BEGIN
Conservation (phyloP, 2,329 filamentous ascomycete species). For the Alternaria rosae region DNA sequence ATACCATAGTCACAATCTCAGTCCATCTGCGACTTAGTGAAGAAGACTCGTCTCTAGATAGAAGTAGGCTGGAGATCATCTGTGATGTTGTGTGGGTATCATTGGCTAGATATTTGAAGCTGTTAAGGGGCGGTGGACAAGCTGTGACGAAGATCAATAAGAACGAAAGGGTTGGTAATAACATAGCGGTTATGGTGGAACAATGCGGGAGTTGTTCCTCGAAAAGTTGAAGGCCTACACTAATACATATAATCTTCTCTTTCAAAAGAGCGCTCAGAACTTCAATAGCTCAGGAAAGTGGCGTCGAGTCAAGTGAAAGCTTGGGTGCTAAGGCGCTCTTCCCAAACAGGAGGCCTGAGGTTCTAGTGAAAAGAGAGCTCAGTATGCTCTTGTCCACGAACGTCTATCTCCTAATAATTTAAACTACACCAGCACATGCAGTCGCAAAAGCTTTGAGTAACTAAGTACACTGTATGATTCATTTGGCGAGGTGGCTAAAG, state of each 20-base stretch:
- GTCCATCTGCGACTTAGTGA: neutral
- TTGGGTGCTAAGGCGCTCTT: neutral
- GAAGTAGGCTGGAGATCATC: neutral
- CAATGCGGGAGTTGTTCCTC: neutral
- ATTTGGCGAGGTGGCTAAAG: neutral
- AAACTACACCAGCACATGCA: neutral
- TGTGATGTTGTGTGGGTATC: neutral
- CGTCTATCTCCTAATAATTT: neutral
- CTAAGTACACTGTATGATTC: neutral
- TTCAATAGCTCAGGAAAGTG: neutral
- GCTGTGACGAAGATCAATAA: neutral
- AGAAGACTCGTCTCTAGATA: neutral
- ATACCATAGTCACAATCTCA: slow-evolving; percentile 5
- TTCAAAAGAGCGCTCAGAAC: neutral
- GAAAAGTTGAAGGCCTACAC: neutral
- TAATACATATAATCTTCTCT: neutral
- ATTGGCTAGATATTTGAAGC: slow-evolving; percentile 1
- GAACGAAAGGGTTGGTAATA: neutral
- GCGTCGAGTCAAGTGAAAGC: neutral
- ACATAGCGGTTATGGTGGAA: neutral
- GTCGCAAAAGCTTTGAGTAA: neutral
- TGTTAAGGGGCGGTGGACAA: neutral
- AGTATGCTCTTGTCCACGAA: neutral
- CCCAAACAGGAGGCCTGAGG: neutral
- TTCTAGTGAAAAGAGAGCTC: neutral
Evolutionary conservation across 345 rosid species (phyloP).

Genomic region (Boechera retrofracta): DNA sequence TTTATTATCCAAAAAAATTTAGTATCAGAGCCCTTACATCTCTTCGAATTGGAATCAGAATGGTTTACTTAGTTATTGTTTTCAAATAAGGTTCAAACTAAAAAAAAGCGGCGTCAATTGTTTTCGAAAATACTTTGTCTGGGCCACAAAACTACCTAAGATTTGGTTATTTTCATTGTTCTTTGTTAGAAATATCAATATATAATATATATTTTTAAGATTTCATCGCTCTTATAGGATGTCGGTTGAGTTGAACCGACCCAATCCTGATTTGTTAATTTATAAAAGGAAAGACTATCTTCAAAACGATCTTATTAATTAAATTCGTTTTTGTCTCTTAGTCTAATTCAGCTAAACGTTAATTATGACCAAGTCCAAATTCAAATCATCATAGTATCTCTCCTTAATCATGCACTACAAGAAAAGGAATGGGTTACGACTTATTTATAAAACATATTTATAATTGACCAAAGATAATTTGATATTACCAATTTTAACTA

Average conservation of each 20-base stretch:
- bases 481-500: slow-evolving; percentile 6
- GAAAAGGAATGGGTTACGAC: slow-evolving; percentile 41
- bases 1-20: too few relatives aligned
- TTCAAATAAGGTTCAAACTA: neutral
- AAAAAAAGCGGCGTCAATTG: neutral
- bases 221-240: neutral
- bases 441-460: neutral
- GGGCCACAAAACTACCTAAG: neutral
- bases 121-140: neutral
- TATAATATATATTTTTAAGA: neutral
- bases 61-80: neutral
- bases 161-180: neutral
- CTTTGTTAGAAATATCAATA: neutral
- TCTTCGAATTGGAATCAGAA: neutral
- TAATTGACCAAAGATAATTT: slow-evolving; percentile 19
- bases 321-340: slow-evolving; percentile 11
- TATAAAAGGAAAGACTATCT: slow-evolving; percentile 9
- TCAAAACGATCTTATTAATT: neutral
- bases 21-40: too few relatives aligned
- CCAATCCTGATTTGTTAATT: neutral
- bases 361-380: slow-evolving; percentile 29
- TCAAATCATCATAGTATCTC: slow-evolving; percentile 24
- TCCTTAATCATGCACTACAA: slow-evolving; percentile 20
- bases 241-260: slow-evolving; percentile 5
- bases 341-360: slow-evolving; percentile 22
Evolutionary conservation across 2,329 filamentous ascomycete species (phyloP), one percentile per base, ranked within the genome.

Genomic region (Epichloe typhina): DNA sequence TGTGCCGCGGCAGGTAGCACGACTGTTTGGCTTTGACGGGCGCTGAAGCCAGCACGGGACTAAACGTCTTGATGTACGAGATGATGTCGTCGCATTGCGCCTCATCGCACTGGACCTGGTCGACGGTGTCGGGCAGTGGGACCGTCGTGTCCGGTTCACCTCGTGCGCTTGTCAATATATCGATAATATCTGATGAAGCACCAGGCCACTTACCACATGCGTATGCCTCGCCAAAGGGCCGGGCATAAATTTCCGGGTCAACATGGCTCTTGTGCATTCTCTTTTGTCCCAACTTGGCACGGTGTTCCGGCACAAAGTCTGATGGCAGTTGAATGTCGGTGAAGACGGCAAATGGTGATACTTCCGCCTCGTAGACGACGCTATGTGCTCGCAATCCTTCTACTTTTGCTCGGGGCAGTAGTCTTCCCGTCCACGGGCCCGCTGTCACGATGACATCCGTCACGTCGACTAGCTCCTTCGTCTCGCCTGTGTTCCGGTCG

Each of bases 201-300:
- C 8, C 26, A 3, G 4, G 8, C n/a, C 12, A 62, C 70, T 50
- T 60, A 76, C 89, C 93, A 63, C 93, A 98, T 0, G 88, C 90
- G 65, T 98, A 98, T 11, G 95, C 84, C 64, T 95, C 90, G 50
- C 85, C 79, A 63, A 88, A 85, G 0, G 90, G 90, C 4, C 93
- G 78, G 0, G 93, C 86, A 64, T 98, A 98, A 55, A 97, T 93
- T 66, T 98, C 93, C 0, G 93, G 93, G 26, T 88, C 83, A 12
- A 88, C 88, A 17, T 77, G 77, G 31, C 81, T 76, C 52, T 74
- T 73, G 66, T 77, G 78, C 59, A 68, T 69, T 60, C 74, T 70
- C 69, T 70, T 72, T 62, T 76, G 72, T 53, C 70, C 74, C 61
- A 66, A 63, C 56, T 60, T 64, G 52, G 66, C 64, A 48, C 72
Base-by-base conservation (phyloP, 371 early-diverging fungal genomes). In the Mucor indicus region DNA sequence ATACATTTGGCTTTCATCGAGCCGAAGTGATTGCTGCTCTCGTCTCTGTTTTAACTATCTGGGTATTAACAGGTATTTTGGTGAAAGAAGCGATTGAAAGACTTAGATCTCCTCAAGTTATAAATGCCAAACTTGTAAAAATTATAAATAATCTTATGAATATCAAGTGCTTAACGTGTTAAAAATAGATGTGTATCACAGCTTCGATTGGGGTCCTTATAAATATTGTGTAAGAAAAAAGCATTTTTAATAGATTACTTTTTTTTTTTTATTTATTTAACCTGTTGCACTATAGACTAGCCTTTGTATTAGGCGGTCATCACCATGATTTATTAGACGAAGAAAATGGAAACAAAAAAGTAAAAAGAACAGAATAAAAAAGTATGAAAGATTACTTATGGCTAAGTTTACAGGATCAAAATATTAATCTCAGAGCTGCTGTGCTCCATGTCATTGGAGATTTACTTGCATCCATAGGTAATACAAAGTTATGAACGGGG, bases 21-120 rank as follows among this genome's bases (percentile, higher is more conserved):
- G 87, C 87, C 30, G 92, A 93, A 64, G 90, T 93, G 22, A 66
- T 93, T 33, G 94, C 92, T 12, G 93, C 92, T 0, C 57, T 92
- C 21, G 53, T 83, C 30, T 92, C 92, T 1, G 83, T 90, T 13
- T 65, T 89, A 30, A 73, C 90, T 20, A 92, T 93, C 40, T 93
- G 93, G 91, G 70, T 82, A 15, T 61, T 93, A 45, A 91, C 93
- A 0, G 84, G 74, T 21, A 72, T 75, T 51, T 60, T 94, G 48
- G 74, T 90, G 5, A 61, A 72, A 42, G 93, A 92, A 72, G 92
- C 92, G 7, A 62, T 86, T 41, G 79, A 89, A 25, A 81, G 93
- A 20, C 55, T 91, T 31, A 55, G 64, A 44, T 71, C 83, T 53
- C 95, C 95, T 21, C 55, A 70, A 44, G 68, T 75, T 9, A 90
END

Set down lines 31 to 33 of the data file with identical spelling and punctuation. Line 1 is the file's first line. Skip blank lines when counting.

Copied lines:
- GAAAAGGAATGGGTTACGAC: slow-evolving; percentile 41
- bases 1-20: too few relatives aligned
- TTCAAATAAGGTTCAAACTA: neutral